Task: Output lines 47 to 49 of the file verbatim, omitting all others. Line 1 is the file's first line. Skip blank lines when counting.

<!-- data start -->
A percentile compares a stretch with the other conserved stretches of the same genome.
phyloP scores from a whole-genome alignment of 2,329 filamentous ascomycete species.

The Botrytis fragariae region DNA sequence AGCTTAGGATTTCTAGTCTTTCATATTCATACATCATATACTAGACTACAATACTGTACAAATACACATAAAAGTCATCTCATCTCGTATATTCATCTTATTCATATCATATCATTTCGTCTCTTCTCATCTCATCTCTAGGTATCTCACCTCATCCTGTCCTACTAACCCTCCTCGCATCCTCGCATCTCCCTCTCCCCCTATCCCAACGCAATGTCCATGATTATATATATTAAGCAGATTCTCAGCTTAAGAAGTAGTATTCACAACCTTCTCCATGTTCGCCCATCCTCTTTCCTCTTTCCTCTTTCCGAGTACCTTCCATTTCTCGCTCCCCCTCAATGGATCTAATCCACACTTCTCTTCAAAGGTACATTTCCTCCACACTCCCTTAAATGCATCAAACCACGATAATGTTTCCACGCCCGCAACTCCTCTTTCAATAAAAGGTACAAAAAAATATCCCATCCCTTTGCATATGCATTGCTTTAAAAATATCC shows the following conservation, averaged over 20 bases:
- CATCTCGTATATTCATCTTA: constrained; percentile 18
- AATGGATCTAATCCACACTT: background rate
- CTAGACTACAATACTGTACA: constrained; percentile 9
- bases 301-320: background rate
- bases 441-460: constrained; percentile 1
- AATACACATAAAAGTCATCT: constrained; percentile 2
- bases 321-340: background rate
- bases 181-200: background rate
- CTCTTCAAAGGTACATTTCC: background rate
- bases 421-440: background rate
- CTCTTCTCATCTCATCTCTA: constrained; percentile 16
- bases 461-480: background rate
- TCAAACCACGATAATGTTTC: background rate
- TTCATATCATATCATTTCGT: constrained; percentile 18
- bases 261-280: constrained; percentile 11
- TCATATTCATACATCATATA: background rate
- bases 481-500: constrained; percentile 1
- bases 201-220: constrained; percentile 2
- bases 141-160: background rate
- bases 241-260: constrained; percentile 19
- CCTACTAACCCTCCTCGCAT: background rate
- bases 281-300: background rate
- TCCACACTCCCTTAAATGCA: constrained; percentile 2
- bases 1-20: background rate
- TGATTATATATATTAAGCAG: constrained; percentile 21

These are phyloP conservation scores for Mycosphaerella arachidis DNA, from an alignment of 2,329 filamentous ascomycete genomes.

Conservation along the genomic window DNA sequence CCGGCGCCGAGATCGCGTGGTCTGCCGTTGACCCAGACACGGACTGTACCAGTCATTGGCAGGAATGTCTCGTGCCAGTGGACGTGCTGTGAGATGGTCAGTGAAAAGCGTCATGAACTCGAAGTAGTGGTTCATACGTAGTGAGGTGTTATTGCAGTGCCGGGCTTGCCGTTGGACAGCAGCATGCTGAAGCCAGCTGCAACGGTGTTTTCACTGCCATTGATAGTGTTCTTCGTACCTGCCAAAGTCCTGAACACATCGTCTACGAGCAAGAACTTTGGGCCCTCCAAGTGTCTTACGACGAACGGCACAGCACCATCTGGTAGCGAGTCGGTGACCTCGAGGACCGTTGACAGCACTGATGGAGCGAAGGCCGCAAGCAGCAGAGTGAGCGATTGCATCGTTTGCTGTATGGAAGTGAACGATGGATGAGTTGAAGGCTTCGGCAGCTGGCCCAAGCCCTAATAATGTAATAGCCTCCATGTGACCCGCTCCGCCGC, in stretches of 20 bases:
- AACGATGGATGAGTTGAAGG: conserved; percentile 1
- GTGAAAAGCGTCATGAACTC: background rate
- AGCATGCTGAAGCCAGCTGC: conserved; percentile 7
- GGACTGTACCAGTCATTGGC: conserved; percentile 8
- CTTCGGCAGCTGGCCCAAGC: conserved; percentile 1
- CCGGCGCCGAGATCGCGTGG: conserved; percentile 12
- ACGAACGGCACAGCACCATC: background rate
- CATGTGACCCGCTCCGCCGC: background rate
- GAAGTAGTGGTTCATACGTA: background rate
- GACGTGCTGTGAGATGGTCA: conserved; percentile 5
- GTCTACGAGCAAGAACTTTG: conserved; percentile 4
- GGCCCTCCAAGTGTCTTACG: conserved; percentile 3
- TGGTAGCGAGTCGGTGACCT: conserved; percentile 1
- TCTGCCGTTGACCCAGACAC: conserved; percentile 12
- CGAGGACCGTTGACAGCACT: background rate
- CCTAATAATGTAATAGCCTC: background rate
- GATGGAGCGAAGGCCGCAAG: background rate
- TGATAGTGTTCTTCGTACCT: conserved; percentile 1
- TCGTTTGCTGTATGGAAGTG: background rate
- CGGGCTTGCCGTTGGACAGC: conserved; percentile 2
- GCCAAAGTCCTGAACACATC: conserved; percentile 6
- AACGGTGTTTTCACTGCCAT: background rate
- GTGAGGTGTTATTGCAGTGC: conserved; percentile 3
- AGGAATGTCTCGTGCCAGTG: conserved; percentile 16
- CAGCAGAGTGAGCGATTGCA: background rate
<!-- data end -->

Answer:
- GATGGAGCGAAGGCCGCAAG: background rate
- TGATAGTGTTCTTCGTACCT: conserved; percentile 1
- TCGTTTGCTGTATGGAAGTG: background rate